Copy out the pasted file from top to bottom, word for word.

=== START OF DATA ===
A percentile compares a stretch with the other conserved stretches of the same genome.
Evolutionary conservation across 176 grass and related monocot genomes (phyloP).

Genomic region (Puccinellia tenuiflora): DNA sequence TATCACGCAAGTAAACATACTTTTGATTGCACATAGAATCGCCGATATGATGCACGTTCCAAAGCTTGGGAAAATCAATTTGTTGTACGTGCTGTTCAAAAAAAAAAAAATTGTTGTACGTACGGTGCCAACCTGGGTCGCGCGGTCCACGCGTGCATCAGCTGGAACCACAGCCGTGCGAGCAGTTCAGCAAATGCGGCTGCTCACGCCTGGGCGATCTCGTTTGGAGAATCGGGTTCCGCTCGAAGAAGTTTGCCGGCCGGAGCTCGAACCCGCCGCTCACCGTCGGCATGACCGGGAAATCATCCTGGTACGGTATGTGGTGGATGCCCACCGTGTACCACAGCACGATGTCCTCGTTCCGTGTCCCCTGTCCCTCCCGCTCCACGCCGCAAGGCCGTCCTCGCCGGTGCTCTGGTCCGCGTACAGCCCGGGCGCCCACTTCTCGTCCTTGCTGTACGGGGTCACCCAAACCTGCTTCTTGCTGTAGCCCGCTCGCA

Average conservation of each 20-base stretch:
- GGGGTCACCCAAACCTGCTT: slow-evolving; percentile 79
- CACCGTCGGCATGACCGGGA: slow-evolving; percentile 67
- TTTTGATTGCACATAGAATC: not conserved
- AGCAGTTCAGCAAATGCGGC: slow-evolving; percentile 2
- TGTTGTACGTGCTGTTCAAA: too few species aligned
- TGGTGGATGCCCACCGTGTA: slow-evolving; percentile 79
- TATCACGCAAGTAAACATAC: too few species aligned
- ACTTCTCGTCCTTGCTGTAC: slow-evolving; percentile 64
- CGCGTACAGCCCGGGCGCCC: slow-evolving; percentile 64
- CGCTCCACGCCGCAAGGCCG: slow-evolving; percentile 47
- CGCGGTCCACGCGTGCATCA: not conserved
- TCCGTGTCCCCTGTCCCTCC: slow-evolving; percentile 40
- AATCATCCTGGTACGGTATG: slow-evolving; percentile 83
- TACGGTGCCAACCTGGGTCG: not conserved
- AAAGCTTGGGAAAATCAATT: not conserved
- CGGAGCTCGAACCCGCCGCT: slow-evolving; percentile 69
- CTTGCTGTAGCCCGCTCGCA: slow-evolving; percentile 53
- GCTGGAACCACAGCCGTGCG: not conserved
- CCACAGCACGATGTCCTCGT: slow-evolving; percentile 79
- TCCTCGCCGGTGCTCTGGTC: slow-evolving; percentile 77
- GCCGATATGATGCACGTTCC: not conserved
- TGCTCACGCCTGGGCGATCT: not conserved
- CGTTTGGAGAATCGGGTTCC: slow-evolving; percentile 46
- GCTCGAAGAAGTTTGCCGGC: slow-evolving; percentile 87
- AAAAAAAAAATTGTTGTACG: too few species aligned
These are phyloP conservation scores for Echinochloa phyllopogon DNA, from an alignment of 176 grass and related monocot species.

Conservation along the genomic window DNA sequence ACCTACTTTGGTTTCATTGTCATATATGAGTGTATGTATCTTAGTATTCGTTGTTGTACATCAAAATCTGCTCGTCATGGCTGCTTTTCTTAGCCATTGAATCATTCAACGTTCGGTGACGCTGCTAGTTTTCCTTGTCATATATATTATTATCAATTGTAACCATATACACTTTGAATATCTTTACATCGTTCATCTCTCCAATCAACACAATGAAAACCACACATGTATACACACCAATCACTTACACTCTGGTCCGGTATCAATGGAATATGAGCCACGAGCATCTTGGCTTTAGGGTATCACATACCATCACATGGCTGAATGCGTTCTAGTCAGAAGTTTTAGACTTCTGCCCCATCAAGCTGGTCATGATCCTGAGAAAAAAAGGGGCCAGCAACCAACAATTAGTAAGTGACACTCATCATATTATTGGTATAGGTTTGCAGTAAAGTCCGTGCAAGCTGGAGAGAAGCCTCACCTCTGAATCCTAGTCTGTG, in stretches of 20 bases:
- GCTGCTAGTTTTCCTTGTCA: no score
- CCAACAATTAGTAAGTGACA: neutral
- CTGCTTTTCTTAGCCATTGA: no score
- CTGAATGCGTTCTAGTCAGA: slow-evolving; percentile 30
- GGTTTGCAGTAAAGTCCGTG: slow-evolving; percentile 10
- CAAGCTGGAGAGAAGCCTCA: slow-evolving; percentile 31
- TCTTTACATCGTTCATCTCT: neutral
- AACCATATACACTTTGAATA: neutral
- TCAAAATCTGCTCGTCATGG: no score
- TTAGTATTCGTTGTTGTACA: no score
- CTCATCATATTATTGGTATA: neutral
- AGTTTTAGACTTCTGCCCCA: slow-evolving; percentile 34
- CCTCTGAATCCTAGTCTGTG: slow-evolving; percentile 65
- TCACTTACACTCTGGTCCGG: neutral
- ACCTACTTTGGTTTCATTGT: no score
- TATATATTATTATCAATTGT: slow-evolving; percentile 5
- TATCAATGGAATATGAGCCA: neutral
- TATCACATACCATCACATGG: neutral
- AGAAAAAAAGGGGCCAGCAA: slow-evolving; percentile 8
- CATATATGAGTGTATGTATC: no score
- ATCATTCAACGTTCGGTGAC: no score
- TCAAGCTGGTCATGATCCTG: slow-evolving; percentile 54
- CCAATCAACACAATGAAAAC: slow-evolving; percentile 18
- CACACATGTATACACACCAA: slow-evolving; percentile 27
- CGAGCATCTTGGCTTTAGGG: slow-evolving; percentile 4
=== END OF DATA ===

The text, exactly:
A percentile compares a stretch with the other conserved stretches of the same genome.
Evolutionary conservation across 176 grass and related monocot genomes (phyloP).

Genomic region (Puccinellia tenuiflora): DNA sequence TATCACGCAAGTAAACATACTTTTGATTGCACATAGAATCGCCGATATGATGCACGTTCCAAAGCTTGGGAAAATCAATTTGTTGTACGTGCTGTTCAAAAAAAAAAAAATTGTTGTACGTACGGTGCCAACCTGGGTCGCGCGGTCCACGCGTGCATCAGCTGGAACCACAGCCGTGCGAGCAGTTCAGCAAATGCGGCTGCTCACGCCTGGGCGATCTCGTTTGGAGAATCGGGTTCCGCTCGAAGAAGTTTGCCGGCCGGAGCTCGAACCCGCCGCTCACCGTCGGCATGACCGGGAAATCATCCTGGTACGGTATGTGGTGGATGCCCACCGTGTACCACAGCACGATGTCCTCGTTCCGTGTCCCCTGTCCCTCCCGCTCCACGCCGCAAGGCCGTCCTCGCCGGTGCTCTGGTCCGCGTACAGCCCGGGCGCCCACTTCTCGTCCTTGCTGTACGGGGTCACCCAAACCTGCTTCTTGCTGTAGCCCGCTCGCA

Average conservation of each 20-base stretch:
- GGGGTCACCCAAACCTGCTT: slow-evolving; percentile 79
- CACCGTCGGCATGACCGGGA: slow-evolving; percentile 67
- TTTTGATTGCACATAGAATC: not conserved
- AGCAGTTCAGCAAATGCGGC: slow-evolving; percentile 2
- TGTTGTACGTGCTGTTCAAA: too few species aligned
- TGGTGGATGCCCACCGTGTA: slow-evolving; percentile 79
- TATCACGCAAGTAAACATAC: too few species aligned
- ACTTCTCGTCCTTGCTGTAC: slow-evolving; percentile 64
- CGCGTACAGCCCGGGCGCCC: slow-evolving; percentile 64
- CGCTCCACGCCGCAAGGCCG: slow-evolving; percentile 47
- CGCGGTCCACGCGTGCATCA: not conserved
- TCCGTGTCCCCTGTCCCTCC: slow-evolving; percentile 40
- AATCATCCTGGTACGGTATG: slow-evolving; percentile 83
- TACGGTGCCAACCTGGGTCG: not conserved
- AAAGCTTGGGAAAATCAATT: not conserved
- CGGAGCTCGAACCCGCCGCT: slow-evolving; percentile 69
- CTTGCTGTAGCCCGCTCGCA: slow-evolving; percentile 53
- GCTGGAACCACAGCCGTGCG: not conserved
- CCACAGCACGATGTCCTCGT: slow-evolving; percentile 79
- TCCTCGCCGGTGCTCTGGTC: slow-evolving; percentile 77
- GCCGATATGATGCACGTTCC: not conserved
- TGCTCACGCCTGGGCGATCT: not conserved
- CGTTTGGAGAATCGGGTTCC: slow-evolving; percentile 46
- GCTCGAAGAAGTTTGCCGGC: slow-evolving; percentile 87
- AAAAAAAAAATTGTTGTACG: too few species aligned
These are phyloP conservation scores for Echinochloa phyllopogon DNA, from an alignment of 176 grass and related monocot species.

Conservation along the genomic window DNA sequence ACCTACTTTGGTTTCATTGTCATATATGAGTGTATGTATCTTAGTATTCGTTGTTGTACATCAAAATCTGCTCGTCATGGCTGCTTTTCTTAGCCATTGAATCATTCAACGTTCGGTGACGCTGCTAGTTTTCCTTGTCATATATATTATTATCAATTGTAACCATATACACTTTGAATATCTTTACATCGTTCATCTCTCCAATCAACACAATGAAAACCACACATGTATACACACCAATCACTTACACTCTGGTCCGGTATCAATGGAATATGAGCCACGAGCATCTTGGCTTTAGGGTATCACATACCATCACATGGCTGAATGCGTTCTAGTCAGAAGTTTTAGACTTCTGCCCCATCAAGCTGGTCATGATCCTGAGAAAAAAAGGGGCCAGCAACCAACAATTAGTAAGTGACACTCATCATATTATTGGTATAGGTTTGCAGTAAAGTCCGTGCAAGCTGGAGAGAAGCCTCACCTCTGAATCCTAGTCTGTG, in stretches of 20 bases:
- GCTGCTAGTTTTCCTTGTCA: no score
- CCAACAATTAGTAAGTGACA: neutral
- CTGCTTTTCTTAGCCATTGA: no score
- CTGAATGCGTTCTAGTCAGA: slow-evolving; percentile 30
- GGTTTGCAGTAAAGTCCGTG: slow-evolving; percentile 10
- CAAGCTGGAGAGAAGCCTCA: slow-evolving; percentile 31
- TCTTTACATCGTTCATCTCT: neutral
- AACCATATACACTTTGAATA: neutral
- TCAAAATCTGCTCGTCATGG: no score
- TTAGTATTCGTTGTTGTACA: no score
- CTCATCATATTATTGGTATA: neutral
- AGTTTTAGACTTCTGCCCCA: slow-evolving; percentile 34
- CCTCTGAATCCTAGTCTGTG: slow-evolving; percentile 65
- TCACTTACACTCTGGTCCGG: neutral
- ACCTACTTTGGTTTCATTGT: no score
- TATATATTATTATCAATTGT: slow-evolving; percentile 5
- TATCAATGGAATATGAGCCA: neutral
- TATCACATACCATCACATGG: neutral
- AGAAAAAAAGGGGCCAGCAA: slow-evolving; percentile 8
- CATATATGAGTGTATGTATC: no score
- ATCATTCAACGTTCGGTGAC: no score
- TCAAGCTGGTCATGATCCTG: slow-evolving; percentile 54
- CCAATCAACACAATGAAAAC: slow-evolving; percentile 18
- CACACATGTATACACACCAA: slow-evolving; percentile 27
- CGAGCATCTTGGCTTTAGGG: slow-evolving; percentile 4